In May of 1969, I went to the Filmore East to see Jeff Beck.
NRBQ opened the show. I was never much of a fan but, live and in color, they put us in the mood.
Then The Grease Band played their first couple of numbers. These guys were more like it, playing a version of blues-tinged rock and roll that I could really get into. And as you know, the guys went on to pretty fair careers after The Grease Band folded. You could look it up. After a couple of instrumentals, they brought out their lead singer. First night of his first American tour. Joe Cocker.
We had never seen anything like it. We had never heard anything like it. Initially, both the spastic-seeming gyrations and the sheer force of that wailing voice coming from that slender body behind a thatch of wild scalp and facial hair took the focus away from the music. But not for long. You couldn't ignore Joe's music for long.
I can't say that I remember the set list. I remember Delta Lady and Dear Landlord and She Came In Through the Bathroom Window. I think. He probably did a couple of the numbers that Chris Stainton wrote, maybe Sandpaper Cadillac. The point is, though, that by the time he finished With a Little Help from My Friends, the folks downstairs were dancing in the aisles and those of us upstairs were shaking the rafters. 3,000 people in Lower Manhattan had become total Cocker fans.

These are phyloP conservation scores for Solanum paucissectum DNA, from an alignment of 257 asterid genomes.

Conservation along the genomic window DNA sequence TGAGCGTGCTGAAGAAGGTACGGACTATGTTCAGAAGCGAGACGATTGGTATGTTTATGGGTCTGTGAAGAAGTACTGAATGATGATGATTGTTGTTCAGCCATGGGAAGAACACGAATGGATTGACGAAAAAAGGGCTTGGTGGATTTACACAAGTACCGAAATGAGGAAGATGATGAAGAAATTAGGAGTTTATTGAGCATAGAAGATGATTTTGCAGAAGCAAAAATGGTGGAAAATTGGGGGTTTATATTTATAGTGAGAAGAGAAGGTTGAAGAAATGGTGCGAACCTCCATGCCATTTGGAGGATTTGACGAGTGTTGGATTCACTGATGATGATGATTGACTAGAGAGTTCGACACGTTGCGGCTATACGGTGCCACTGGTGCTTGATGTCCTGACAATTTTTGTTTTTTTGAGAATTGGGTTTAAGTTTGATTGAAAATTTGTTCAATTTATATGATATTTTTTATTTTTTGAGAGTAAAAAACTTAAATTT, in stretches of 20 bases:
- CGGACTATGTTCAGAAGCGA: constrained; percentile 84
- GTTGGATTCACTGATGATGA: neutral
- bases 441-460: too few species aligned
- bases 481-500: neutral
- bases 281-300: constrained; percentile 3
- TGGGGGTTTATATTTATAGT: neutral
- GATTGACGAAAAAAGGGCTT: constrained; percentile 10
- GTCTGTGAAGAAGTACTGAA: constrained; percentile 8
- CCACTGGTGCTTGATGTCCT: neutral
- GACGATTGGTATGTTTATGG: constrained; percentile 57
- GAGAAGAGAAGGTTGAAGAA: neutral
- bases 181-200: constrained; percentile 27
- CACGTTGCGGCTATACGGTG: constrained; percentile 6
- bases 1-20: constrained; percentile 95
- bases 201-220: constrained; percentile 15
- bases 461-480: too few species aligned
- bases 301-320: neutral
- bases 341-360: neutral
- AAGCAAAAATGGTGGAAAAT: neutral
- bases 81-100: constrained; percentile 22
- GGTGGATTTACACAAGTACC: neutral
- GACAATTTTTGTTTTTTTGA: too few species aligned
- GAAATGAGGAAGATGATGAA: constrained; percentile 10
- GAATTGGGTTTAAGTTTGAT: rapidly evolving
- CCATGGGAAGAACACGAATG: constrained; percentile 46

After we'd settled down, Jeff Beck came onstage. The man can play guitar. He whipped through a couple of numbers, then brought out Rod Stewart for vocals. Remember, these were the days before the glitzy Stewart, when Stewart was simply Beck's vocalist. They had just finished laying down Beck-Ola. It wouldn't be too long before Stewart would leave Beck to gig with Faces and, within a couple of years, record Reason to Believe and Maggie May as a solo act. Stewart was on his way to the big time but he wasn't there yet.
Well, Stewart barely made it through his first number. Laryngitis. Aw, shoot. But wait a minute. Out comes Cocker. And he does the whole set with Beck. Damn and double damn.
The rest is history. Woodstock. Mad Dogs. Leon Russell. The Letter. Wonderful stuff.
And now it's time for the great gig in the sky with Joe trading vocals with Janice, Jimi on guitar, Jack on bass, Bonzo on drums...